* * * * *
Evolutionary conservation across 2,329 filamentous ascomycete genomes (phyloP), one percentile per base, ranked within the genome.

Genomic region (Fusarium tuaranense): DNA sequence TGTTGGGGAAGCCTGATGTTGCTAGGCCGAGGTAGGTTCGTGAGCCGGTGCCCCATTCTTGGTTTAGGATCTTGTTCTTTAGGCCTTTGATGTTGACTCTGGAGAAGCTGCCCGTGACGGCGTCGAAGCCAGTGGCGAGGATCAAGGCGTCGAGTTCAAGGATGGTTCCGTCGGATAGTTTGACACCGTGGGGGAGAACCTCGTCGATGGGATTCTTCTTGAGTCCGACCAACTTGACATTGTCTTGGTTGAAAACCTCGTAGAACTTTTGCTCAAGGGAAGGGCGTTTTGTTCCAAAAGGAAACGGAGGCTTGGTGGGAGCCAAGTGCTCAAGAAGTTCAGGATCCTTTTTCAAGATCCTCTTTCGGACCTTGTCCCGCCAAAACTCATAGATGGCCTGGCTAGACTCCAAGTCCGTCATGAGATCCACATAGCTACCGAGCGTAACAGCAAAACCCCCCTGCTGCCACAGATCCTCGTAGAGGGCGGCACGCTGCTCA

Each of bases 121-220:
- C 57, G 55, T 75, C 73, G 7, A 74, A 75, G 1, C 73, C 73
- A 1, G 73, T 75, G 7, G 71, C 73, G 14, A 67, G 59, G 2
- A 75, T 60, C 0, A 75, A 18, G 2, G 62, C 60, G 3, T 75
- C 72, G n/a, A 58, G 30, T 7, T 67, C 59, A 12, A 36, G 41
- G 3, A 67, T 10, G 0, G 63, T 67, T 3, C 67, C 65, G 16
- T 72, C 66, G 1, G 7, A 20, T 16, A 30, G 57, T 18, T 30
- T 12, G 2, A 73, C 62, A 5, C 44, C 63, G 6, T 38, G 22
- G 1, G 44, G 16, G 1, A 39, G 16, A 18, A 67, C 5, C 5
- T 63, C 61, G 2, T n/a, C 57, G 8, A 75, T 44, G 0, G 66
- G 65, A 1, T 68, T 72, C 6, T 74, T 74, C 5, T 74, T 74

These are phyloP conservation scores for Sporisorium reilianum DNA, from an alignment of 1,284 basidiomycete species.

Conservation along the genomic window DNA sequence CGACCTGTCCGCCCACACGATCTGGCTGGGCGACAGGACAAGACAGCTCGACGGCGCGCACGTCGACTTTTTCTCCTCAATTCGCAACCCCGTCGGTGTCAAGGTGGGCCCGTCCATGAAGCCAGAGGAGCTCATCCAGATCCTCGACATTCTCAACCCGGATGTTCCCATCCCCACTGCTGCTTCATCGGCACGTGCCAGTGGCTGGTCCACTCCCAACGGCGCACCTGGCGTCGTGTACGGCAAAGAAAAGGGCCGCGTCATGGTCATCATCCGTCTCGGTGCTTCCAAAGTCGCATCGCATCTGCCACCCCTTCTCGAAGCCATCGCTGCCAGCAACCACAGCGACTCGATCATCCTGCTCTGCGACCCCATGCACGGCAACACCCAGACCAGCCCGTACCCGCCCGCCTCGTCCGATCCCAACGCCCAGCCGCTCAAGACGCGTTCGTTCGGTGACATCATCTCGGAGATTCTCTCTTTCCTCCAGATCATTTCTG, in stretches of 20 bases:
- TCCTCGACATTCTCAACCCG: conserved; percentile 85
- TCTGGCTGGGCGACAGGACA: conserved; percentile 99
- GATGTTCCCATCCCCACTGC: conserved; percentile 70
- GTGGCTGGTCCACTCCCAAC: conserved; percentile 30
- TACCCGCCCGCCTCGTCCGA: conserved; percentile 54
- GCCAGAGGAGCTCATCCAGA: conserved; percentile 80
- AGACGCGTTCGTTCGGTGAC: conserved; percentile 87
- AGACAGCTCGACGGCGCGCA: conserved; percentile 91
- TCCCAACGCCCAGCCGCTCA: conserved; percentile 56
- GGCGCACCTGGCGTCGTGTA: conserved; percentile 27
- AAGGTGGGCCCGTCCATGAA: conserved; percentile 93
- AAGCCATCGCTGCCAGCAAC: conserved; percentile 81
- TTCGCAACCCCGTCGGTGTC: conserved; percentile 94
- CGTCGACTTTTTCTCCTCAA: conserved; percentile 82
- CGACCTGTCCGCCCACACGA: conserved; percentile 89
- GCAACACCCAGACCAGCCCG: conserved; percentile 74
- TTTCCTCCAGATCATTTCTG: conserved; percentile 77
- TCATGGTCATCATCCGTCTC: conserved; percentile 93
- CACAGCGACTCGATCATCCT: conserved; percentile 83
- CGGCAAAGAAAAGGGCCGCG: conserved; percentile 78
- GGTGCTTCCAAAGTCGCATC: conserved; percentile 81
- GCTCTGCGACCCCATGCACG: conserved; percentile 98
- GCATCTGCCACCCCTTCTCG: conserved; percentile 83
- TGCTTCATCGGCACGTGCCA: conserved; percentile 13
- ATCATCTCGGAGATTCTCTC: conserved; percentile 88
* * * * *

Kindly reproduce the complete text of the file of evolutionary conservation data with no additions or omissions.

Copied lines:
Evolutionary conservation across 2,329 filamentous ascomycete genomes (phyloP), one percentile per base, ranked within the genome.

Genomic region (Fusarium tuaranense): DNA sequence TGTTGGGGAAGCCTGATGTTGCTAGGCCGAGGTAGGTTCGTGAGCCGGTGCCCCATTCTTGGTTTAGGATCTTGTTCTTTAGGCCTTTGATGTTGACTCTGGAGAAGCTGCCCGTGACGGCGTCGAAGCCAGTGGCGAGGATCAAGGCGTCGAGTTCAAGGATGGTTCCGTCGGATAGTTTGACACCGTGGGGGAGAACCTCGTCGATGGGATTCTTCTTGAGTCCGACCAACTTGACATTGTCTTGGTTGAAAACCTCGTAGAACTTTTGCTCAAGGGAAGGGCGTTTTGTTCCAAAAGGAAACGGAGGCTTGGTGGGAGCCAAGTGCTCAAGAAGTTCAGGATCCTTTTTCAAGATCCTCTTTCGGACCTTGTCCCGCCAAAACTCATAGATGGCCTGGCTAGACTCCAAGTCCGTCATGAGATCCACATAGCTACCGAGCGTAACAGCAAAACCCCCCTGCTGCCACAGATCCTCGTAGAGGGCGGCACGCTGCTCA

Each of bases 121-220:
- C 57, G 55, T 75, C 73, G 7, A 74, A 75, G 1, C 73, C 73
- A 1, G 73, T 75, G 7, G 71, C 73, G 14, A 67, G 59, G 2
- A 75, T 60, C 0, A 75, A 18, G 2, G 62, C 60, G 3, T 75
- C 72, G n/a, A 58, G 30, T 7, T 67, C 59, A 12, A 36, G 41
- G 3, A 67, T 10, G 0, G 63, T 67, T 3, C 67, C 65, G 16
- T 72, C 66, G 1, G 7, A 20, T 16, A 30, G 57, T 18, T 30
- T 12, G 2, A 73, C 62, A 5, C 44, C 63, G 6, T 38, G 22
- G 1, G 44, G 16, G 1, A 39, G 16, A 18, A 67, C 5, C 5
- T 63, C 61, G 2, T n/a, C 57, G 8, A 75, T 44, G 0, G 66
- G 65, A 1, T 68, T 72, C 6, T 74, T 74, C 5, T 74, T 74

These are phyloP conservation scores for Sporisorium reilianum DNA, from an alignment of 1,284 basidiomycete species.

Conservation along the genomic window DNA sequence CGACCTGTCCGCCCACACGATCTGGCTGGGCGACAGGACAAGACAGCTCGACGGCGCGCACGTCGACTTTTTCTCCTCAATTCGCAACCCCGTCGGTGTCAAGGTGGGCCCGTCCATGAAGCCAGAGGAGCTCATCCAGATCCTCGACATTCTCAACCCGGATGTTCCCATCCCCACTGCTGCTTCATCGGCACGTGCCAGTGGCTGGTCCACTCCCAACGGCGCACCTGGCGTCGTGTACGGCAAAGAAAAGGGCCGCGTCATGGTCATCATCCGTCTCGGTGCTTCCAAAGTCGCATCGCATCTGCCACCCCTTCTCGAAGCCATCGCTGCCAGCAACCACAGCGACTCGATCATCCTGCTCTGCGACCCCATGCACGGCAACACCCAGACCAGCCCGTACCCGCCCGCCTCGTCCGATCCCAACGCCCAGCCGCTCAAGACGCGTTCGTTCGGTGACATCATCTCGGAGATTCTCTCTTTCCTCCAGATCATTTCTG, in stretches of 20 bases:
- TCCTCGACATTCTCAACCCG: conserved; percentile 85
- TCTGGCTGGGCGACAGGACA: conserved; percentile 99
- GATGTTCCCATCCCCACTGC: conserved; percentile 70
- GTGGCTGGTCCACTCCCAAC: conserved; percentile 30
- TACCCGCCCGCCTCGTCCGA: conserved; percentile 54
- GCCAGAGGAGCTCATCCAGA: conserved; percentile 80
- AGACGCGTTCGTTCGGTGAC: conserved; percentile 87
- AGACAGCTCGACGGCGCGCA: conserved; percentile 91
- TCCCAACGCCCAGCCGCTCA: conserved; percentile 56
- GGCGCACCTGGCGTCGTGTA: conserved; percentile 27
- AAGGTGGGCCCGTCCATGAA: conserved; percentile 93
- AAGCCATCGCTGCCAGCAAC: conserved; percentile 81
- TTCGCAACCCCGTCGGTGTC: conserved; percentile 94
- CGTCGACTTTTTCTCCTCAA: conserved; percentile 82
- CGACCTGTCCGCCCACACGA: conserved; percentile 89
- GCAACACCCAGACCAGCCCG: conserved; percentile 74
- TTTCCTCCAGATCATTTCTG: conserved; percentile 77
- TCATGGTCATCATCCGTCTC: conserved; percentile 93
- CACAGCGACTCGATCATCCT: conserved; percentile 83
- CGGCAAAGAAAAGGGCCGCG: conserved; percentile 78
- GGTGCTTCCAAAGTCGCATC: conserved; percentile 81
- GCTCTGCGACCCCATGCACG: conserved; percentile 98
- GCATCTGCCACCCCTTCTCG: conserved; percentile 83
- TGCTTCATCGGCACGTGCCA: conserved; percentile 13
- ATCATCTCGGAGATTCTCTC: conserved; percentile 88